Contesting the Future of Cape York Peninsula
Entrenched contests about the future of Cape York Peninsula's lands, waters and people have for long received national prominence. In the federal arena, this has climaxed with the campaign to overturn the State's declarations on wild rivers. Initially pursued as a means of influencing decisions on the determination of the government in a finely balanced federal parliament, it has been retained as an early test of the survivability of the minority Labor government. The peninsula's prominence is founded on its iconic conservation status and the continuity of Aboriginal occupance of their country, reinforced by the formidable capabilities of Indigenous and conservationist leaders. Contests are characterised by their complexity, durability and intractability. Contests are bedevilled by shifting alliances and schisms within Indigenous and conservationist constituencies. Increasingly potent is the schism between modernist/reformist/regionalist visions of Indigenous futures, forcefully presented by Noel Pearson against more traditionalist/localist visions held by many community leaderships. Other participants, notably conservationists, State politicians and bureaucracies have needed to align their policies around these contested visions. Over the last two decades, policies of State Labor governments have maintained some continuity, being pro-active on conservation goals, selectively supportive of Aboriginal advancement, necessarily passive in the determination of land claims, reactive in the resolution of land tenures and property rights, and inconsistent and ineffectual in conflict resolution and in providing leadership in shaping sustainable, multifunctional futures, attuned to the peninsula's unique challenges and potentials.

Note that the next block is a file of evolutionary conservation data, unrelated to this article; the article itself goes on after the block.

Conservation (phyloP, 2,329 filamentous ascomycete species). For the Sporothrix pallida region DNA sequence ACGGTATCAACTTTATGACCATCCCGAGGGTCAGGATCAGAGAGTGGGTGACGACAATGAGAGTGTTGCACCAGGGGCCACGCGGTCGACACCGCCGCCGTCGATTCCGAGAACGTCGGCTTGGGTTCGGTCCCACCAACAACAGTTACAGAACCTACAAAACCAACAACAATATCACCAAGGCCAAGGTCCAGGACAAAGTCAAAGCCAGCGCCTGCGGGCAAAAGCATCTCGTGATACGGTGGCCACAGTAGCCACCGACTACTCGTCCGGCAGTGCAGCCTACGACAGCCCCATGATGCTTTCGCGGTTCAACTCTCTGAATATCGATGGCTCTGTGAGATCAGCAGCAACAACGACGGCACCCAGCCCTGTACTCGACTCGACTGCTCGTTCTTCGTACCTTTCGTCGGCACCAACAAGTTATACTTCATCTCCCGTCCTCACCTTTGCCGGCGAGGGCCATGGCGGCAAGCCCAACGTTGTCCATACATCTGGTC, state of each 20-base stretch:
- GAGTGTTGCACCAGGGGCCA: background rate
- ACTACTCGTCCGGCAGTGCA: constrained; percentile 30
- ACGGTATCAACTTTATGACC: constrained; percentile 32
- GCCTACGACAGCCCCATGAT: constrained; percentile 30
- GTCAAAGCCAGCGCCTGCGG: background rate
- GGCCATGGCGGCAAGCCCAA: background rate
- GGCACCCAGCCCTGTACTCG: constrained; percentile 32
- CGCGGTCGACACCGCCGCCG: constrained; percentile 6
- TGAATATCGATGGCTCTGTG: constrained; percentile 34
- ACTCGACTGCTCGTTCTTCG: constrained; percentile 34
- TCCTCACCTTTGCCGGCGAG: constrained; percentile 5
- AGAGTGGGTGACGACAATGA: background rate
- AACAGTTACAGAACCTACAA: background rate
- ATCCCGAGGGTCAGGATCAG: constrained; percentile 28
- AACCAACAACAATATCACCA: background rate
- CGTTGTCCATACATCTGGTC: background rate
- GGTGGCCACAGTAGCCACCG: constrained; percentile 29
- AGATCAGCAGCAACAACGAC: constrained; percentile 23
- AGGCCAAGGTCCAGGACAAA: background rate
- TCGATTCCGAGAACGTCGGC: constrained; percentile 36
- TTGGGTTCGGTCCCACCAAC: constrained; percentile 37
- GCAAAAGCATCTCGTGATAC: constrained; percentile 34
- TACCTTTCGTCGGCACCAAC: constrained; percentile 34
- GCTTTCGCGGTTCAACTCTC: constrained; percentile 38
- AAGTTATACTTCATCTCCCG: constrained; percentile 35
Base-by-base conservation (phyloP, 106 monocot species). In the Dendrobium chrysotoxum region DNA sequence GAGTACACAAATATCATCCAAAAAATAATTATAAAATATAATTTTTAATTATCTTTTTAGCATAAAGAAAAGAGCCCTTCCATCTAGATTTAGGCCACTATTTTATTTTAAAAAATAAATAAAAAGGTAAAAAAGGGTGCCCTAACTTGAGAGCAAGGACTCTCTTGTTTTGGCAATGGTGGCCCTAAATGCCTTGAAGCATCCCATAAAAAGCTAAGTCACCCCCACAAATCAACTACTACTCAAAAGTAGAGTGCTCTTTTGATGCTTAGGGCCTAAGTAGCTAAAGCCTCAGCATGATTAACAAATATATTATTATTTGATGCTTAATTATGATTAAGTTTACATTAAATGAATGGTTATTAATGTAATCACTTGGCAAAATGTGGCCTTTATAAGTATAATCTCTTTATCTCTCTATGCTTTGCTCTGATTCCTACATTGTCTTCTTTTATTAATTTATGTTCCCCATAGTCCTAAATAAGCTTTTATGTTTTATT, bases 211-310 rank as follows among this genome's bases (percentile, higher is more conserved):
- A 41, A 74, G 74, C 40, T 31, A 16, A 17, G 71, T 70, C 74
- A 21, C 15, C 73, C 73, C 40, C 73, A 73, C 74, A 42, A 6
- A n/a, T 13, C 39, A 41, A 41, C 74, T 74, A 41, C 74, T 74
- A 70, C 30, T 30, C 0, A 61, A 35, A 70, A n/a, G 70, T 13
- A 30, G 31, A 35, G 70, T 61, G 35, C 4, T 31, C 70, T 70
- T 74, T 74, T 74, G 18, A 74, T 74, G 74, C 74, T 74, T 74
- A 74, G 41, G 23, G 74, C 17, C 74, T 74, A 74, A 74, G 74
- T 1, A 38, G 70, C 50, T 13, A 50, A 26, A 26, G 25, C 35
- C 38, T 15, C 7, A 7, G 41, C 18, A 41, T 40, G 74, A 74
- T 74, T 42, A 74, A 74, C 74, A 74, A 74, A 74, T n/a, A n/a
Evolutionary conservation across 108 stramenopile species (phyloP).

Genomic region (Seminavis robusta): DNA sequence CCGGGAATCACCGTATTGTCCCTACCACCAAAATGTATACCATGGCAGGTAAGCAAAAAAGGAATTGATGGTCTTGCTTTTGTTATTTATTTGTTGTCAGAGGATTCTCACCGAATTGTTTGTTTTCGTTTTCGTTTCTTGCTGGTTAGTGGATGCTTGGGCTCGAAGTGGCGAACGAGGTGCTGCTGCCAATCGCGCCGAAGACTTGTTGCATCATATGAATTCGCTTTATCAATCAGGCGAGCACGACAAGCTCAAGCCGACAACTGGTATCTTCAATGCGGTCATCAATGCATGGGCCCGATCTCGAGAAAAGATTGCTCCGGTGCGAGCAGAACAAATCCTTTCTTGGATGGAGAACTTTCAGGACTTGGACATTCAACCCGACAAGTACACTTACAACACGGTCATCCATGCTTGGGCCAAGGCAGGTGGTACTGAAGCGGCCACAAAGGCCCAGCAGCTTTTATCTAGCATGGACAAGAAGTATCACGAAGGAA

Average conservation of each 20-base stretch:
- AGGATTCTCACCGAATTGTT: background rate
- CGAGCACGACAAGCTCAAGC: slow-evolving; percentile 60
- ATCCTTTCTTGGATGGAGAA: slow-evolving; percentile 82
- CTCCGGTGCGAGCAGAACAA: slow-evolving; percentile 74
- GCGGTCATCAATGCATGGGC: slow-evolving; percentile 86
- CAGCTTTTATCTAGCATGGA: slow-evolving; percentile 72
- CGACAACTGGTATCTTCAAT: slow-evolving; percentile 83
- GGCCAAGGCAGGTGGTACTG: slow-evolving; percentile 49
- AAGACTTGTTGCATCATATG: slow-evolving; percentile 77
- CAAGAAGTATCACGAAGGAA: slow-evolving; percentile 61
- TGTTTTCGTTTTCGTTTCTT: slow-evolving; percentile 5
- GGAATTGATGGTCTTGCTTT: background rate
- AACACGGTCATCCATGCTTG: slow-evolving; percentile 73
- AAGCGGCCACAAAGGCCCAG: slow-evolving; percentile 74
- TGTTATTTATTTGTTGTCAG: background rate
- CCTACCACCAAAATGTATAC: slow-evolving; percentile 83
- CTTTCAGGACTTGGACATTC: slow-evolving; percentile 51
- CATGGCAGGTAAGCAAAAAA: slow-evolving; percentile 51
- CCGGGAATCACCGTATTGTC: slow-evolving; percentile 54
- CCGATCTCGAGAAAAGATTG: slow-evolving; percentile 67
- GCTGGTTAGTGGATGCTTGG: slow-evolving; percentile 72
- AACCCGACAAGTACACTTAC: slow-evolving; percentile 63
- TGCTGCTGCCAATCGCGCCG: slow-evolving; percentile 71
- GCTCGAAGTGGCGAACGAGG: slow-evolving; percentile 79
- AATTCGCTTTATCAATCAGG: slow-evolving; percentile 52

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Document Type: Research Article
Affiliations: School of Geography, Planning and Environmental Management, University of Queensland,
Publication date: 2011-03-01